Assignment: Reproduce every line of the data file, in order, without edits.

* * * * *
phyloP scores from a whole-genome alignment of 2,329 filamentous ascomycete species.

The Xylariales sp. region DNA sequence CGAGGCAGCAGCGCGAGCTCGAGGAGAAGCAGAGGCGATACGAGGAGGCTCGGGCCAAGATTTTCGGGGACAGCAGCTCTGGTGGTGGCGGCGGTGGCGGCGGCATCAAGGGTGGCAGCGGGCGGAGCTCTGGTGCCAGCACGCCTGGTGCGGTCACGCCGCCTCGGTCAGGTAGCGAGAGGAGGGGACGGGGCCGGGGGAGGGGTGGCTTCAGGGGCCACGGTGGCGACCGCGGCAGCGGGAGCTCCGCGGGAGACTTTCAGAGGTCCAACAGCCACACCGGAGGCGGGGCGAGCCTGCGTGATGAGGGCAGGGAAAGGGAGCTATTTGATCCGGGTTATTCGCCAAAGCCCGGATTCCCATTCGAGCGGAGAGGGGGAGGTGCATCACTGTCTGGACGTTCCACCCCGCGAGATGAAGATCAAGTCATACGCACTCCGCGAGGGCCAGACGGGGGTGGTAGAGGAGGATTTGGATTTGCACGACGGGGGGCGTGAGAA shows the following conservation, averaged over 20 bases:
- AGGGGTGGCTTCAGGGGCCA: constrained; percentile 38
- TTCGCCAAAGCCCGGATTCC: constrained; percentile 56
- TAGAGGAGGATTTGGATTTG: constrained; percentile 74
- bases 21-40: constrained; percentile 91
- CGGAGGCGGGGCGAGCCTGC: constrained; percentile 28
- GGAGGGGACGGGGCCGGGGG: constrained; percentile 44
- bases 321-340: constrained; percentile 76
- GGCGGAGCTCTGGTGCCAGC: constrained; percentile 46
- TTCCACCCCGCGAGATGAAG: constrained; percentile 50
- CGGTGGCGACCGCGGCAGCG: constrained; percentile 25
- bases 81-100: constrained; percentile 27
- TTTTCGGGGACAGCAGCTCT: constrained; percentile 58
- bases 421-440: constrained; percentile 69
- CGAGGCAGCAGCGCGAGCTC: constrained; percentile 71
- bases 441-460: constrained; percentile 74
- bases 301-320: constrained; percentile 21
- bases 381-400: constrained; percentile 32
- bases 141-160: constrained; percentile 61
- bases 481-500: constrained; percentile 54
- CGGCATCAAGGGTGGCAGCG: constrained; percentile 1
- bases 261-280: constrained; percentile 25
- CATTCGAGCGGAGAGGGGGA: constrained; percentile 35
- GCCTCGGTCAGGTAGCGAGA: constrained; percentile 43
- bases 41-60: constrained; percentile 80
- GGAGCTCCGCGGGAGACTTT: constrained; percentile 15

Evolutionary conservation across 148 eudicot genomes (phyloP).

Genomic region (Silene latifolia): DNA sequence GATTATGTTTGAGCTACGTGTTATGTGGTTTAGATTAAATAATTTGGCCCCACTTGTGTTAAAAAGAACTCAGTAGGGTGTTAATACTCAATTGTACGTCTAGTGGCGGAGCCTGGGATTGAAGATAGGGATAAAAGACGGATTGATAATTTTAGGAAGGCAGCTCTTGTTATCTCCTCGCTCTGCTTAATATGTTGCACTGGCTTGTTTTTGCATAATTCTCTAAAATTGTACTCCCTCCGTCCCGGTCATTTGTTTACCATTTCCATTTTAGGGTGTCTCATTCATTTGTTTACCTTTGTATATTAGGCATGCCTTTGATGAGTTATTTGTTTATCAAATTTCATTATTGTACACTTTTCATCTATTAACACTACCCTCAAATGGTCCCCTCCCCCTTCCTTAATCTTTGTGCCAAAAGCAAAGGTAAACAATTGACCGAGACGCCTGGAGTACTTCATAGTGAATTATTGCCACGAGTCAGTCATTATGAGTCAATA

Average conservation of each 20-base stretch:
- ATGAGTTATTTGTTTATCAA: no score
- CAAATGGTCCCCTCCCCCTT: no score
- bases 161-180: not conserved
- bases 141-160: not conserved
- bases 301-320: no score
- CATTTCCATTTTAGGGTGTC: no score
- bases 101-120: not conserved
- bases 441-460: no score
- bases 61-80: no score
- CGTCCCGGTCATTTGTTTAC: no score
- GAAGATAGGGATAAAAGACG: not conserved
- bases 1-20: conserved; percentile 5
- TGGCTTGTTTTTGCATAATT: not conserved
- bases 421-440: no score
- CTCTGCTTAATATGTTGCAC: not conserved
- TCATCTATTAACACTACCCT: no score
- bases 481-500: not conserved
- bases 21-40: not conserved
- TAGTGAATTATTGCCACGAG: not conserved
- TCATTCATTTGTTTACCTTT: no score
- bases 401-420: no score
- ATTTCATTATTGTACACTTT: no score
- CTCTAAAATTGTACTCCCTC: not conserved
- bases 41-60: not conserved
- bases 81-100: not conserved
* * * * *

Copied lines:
phyloP scores from a whole-genome alignment of 2,329 filamentous ascomycete species.

The Xylariales sp. region DNA sequence CGAGGCAGCAGCGCGAGCTCGAGGAGAAGCAGAGGCGATACGAGGAGGCTCGGGCCAAGATTTTCGGGGACAGCAGCTCTGGTGGTGGCGGCGGTGGCGGCGGCATCAAGGGTGGCAGCGGGCGGAGCTCTGGTGCCAGCACGCCTGGTGCGGTCACGCCGCCTCGGTCAGGTAGCGAGAGGAGGGGACGGGGCCGGGGGAGGGGTGGCTTCAGGGGCCACGGTGGCGACCGCGGCAGCGGGAGCTCCGCGGGAGACTTTCAGAGGTCCAACAGCCACACCGGAGGCGGGGCGAGCCTGCGTGATGAGGGCAGGGAAAGGGAGCTATTTGATCCGGGTTATTCGCCAAAGCCCGGATTCCCATTCGAGCGGAGAGGGGGAGGTGCATCACTGTCTGGACGTTCCACCCCGCGAGATGAAGATCAAGTCATACGCACTCCGCGAGGGCCAGACGGGGGTGGTAGAGGAGGATTTGGATTTGCACGACGGGGGGCGTGAGAA shows the following conservation, averaged over 20 bases:
- AGGGGTGGCTTCAGGGGCCA: constrained; percentile 38
- TTCGCCAAAGCCCGGATTCC: constrained; percentile 56
- TAGAGGAGGATTTGGATTTG: constrained; percentile 74
- bases 21-40: constrained; percentile 91
- CGGAGGCGGGGCGAGCCTGC: constrained; percentile 28
- GGAGGGGACGGGGCCGGGGG: constrained; percentile 44
- bases 321-340: constrained; percentile 76
- GGCGGAGCTCTGGTGCCAGC: constrained; percentile 46
- TTCCACCCCGCGAGATGAAG: constrained; percentile 50
- CGGTGGCGACCGCGGCAGCG: constrained; percentile 25
- bases 81-100: constrained; percentile 27
- TTTTCGGGGACAGCAGCTCT: constrained; percentile 58
- bases 421-440: constrained; percentile 69
- CGAGGCAGCAGCGCGAGCTC: constrained; percentile 71
- bases 441-460: constrained; percentile 74
- bases 301-320: constrained; percentile 21
- bases 381-400: constrained; percentile 32
- bases 141-160: constrained; percentile 61
- bases 481-500: constrained; percentile 54
- CGGCATCAAGGGTGGCAGCG: constrained; percentile 1
- bases 261-280: constrained; percentile 25
- CATTCGAGCGGAGAGGGGGA: constrained; percentile 35
- GCCTCGGTCAGGTAGCGAGA: constrained; percentile 43
- bases 41-60: constrained; percentile 80
- GGAGCTCCGCGGGAGACTTT: constrained; percentile 15

Evolutionary conservation across 148 eudicot genomes (phyloP).

Genomic region (Silene latifolia): DNA sequence GATTATGTTTGAGCTACGTGTTATGTGGTTTAGATTAAATAATTTGGCCCCACTTGTGTTAAAAAGAACTCAGTAGGGTGTTAATACTCAATTGTACGTCTAGTGGCGGAGCCTGGGATTGAAGATAGGGATAAAAGACGGATTGATAATTTTAGGAAGGCAGCTCTTGTTATCTCCTCGCTCTGCTTAATATGTTGCACTGGCTTGTTTTTGCATAATTCTCTAAAATTGTACTCCCTCCGTCCCGGTCATTTGTTTACCATTTCCATTTTAGGGTGTCTCATTCATTTGTTTACCTTTGTATATTAGGCATGCCTTTGATGAGTTATTTGTTTATCAAATTTCATTATTGTACACTTTTCATCTATTAACACTACCCTCAAATGGTCCCCTCCCCCTTCCTTAATCTTTGTGCCAAAAGCAAAGGTAAACAATTGACCGAGACGCCTGGAGTACTTCATAGTGAATTATTGCCACGAGTCAGTCATTATGAGTCAATA

Average conservation of each 20-base stretch:
- ATGAGTTATTTGTTTATCAA: no score
- CAAATGGTCCCCTCCCCCTT: no score
- bases 161-180: not conserved
- bases 141-160: not conserved
- bases 301-320: no score
- CATTTCCATTTTAGGGTGTC: no score
- bases 101-120: not conserved
- bases 441-460: no score
- bases 61-80: no score
- CGTCCCGGTCATTTGTTTAC: no score
- GAAGATAGGGATAAAAGACG: not conserved
- bases 1-20: conserved; percentile 5
- TGGCTTGTTTTTGCATAATT: not conserved
- bases 421-440: no score
- CTCTGCTTAATATGTTGCAC: not conserved
- TCATCTATTAACACTACCCT: no score
- bases 481-500: not conserved
- bases 21-40: not conserved
- TAGTGAATTATTGCCACGAG: not conserved
- TCATTCATTTGTTTACCTTT: no score
- bases 401-420: no score
- ATTTCATTATTGTACACTTT: no score
- CTCTAAAATTGTACTCCCTC: not conserved
- bases 41-60: not conserved
- bases 81-100: not conserved